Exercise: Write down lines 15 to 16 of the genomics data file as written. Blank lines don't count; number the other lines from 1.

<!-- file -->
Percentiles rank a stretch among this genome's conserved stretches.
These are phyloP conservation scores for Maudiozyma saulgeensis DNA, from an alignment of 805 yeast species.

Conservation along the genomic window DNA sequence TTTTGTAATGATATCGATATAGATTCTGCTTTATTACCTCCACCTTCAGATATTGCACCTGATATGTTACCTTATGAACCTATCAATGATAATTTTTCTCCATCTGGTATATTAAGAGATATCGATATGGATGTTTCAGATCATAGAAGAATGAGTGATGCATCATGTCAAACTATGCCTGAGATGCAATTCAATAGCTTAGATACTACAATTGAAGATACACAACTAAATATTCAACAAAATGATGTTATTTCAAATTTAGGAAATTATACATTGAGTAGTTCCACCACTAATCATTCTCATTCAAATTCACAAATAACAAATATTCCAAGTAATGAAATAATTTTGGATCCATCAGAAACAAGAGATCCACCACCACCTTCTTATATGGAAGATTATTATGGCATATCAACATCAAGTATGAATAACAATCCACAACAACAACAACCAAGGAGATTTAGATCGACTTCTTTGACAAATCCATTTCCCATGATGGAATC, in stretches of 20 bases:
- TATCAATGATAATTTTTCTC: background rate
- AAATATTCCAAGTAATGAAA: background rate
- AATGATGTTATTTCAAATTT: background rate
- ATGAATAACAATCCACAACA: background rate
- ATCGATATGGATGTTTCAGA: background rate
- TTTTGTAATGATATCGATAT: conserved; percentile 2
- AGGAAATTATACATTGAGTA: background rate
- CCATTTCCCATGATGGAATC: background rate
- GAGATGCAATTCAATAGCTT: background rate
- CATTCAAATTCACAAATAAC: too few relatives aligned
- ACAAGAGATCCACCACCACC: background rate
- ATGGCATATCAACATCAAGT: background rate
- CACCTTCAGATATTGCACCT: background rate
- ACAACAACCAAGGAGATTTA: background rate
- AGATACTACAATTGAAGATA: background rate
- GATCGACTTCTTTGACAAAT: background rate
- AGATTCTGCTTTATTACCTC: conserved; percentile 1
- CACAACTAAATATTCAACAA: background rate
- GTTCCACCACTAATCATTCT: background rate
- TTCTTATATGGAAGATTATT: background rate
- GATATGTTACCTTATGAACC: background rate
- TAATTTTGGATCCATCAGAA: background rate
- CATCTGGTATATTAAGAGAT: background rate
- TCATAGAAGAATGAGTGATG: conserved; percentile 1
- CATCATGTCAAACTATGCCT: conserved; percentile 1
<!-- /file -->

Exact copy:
- ATGGCATATCAACATCAAGT: background rate
- CACCTTCAGATATTGCACCT: background rate